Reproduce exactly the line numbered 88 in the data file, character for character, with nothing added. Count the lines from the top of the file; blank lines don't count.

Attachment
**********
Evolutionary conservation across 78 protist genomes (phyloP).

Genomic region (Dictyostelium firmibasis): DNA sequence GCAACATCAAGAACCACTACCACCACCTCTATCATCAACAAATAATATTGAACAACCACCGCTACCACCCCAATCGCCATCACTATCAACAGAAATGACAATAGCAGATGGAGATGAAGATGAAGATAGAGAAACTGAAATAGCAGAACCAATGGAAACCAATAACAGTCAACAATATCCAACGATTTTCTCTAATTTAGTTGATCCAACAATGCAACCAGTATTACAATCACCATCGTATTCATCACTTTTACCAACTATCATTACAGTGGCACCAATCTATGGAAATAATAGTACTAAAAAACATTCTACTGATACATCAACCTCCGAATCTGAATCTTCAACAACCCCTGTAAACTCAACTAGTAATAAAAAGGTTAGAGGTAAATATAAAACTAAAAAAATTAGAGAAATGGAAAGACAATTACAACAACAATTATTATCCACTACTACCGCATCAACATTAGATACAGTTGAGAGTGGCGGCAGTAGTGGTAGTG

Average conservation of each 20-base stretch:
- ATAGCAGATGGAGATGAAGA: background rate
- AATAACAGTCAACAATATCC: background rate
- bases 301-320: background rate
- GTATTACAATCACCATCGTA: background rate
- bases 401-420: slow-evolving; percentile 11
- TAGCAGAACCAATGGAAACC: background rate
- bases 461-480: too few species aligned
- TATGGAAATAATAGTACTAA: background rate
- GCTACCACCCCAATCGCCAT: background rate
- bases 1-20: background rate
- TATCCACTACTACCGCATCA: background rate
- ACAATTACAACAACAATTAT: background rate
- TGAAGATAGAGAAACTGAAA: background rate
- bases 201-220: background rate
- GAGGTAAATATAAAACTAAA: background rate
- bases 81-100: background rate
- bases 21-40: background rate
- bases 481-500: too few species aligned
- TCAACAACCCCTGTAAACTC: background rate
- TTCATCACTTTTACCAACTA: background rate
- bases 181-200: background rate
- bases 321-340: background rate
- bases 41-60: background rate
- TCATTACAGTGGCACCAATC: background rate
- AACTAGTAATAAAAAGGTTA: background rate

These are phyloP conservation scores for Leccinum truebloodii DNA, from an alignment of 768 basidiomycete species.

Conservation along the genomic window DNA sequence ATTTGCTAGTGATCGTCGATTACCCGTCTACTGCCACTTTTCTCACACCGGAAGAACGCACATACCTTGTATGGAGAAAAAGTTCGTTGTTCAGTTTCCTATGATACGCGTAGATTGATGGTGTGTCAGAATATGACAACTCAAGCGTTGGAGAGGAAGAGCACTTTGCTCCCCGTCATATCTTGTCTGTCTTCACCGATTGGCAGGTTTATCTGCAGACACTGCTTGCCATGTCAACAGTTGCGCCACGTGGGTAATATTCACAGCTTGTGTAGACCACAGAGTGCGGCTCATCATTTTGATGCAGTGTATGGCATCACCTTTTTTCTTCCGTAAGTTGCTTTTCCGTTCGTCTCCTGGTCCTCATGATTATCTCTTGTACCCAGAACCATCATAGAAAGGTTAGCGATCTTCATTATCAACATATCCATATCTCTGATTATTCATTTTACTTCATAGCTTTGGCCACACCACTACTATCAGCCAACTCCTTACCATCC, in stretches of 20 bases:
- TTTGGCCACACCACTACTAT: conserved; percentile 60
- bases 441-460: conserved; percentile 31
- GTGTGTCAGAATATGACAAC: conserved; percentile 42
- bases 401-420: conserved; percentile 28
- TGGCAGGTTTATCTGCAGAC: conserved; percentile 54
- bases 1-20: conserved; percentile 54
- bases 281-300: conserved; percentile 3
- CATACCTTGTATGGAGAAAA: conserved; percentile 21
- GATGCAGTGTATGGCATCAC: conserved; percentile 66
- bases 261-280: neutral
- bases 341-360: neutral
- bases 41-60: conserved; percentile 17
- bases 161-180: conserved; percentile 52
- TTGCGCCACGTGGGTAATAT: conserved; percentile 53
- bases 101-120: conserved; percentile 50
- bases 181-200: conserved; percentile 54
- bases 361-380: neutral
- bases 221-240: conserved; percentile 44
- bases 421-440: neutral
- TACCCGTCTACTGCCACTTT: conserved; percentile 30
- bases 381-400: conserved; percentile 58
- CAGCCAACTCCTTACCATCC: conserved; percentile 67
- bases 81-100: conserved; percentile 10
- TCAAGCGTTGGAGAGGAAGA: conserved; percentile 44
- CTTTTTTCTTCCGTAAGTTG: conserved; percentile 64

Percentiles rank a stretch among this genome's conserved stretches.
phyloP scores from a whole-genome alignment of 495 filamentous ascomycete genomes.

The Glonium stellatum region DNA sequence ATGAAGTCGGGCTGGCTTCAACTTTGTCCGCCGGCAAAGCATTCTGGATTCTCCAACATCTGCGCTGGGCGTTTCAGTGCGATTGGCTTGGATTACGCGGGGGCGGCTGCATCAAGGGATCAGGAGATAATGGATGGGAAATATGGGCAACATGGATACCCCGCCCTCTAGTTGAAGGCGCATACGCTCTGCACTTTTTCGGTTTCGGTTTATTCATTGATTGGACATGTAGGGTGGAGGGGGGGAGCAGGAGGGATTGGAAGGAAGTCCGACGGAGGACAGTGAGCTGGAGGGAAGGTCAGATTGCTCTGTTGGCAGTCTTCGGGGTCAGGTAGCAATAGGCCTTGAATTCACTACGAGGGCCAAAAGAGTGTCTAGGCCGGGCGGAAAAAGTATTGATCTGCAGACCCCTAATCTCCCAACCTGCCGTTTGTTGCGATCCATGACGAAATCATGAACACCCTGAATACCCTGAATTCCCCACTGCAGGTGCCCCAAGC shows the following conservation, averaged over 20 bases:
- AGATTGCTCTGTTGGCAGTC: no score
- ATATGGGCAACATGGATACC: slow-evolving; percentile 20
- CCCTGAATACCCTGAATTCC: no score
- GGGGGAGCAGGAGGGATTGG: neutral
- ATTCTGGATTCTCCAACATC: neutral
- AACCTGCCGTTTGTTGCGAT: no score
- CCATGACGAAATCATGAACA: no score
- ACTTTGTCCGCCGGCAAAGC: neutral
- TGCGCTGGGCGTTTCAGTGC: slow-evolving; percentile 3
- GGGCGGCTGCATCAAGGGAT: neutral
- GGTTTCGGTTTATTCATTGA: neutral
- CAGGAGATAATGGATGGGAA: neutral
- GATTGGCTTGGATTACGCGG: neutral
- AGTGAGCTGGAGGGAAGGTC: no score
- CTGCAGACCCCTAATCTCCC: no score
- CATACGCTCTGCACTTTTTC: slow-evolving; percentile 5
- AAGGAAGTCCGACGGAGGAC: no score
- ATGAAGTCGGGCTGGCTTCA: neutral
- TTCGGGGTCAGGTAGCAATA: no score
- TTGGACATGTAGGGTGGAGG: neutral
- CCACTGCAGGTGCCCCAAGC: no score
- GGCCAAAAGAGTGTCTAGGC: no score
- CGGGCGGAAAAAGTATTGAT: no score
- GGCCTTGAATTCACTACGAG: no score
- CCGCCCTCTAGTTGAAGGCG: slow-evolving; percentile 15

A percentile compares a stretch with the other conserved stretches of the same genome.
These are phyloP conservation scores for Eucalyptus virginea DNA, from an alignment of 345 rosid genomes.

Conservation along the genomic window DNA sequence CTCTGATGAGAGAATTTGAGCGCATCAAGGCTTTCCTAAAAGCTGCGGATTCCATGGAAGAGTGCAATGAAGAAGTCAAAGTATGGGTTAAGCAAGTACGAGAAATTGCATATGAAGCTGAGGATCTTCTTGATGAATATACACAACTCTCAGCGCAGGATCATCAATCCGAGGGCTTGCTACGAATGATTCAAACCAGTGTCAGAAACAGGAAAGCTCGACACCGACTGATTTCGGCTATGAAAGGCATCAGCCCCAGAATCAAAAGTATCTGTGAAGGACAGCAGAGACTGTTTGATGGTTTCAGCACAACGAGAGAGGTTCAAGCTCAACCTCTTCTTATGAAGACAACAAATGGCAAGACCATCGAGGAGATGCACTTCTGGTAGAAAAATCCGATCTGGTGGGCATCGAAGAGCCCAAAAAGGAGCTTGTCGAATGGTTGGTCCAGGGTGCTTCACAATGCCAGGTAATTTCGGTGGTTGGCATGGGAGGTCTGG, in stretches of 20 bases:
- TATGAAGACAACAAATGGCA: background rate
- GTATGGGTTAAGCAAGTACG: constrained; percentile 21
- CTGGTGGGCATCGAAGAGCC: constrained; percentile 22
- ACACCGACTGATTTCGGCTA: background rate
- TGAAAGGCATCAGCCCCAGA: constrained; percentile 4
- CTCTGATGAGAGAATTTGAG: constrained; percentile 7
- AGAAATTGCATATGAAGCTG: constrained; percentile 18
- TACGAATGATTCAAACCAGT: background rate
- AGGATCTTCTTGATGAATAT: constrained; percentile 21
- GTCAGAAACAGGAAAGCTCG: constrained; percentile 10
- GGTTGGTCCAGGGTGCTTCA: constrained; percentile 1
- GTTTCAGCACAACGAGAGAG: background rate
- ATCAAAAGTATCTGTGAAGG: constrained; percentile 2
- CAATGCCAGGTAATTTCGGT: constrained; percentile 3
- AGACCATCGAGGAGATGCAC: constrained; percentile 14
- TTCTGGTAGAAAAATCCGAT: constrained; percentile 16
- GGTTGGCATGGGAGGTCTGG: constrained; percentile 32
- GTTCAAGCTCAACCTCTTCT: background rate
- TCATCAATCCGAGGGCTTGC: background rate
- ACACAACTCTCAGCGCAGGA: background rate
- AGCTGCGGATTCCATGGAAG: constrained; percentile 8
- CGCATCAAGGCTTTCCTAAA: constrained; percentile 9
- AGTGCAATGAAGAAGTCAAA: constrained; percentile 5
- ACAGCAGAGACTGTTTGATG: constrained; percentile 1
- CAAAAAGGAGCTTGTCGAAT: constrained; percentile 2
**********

- GTATGGGTTAAGCAAGTACG: constrained; percentile 21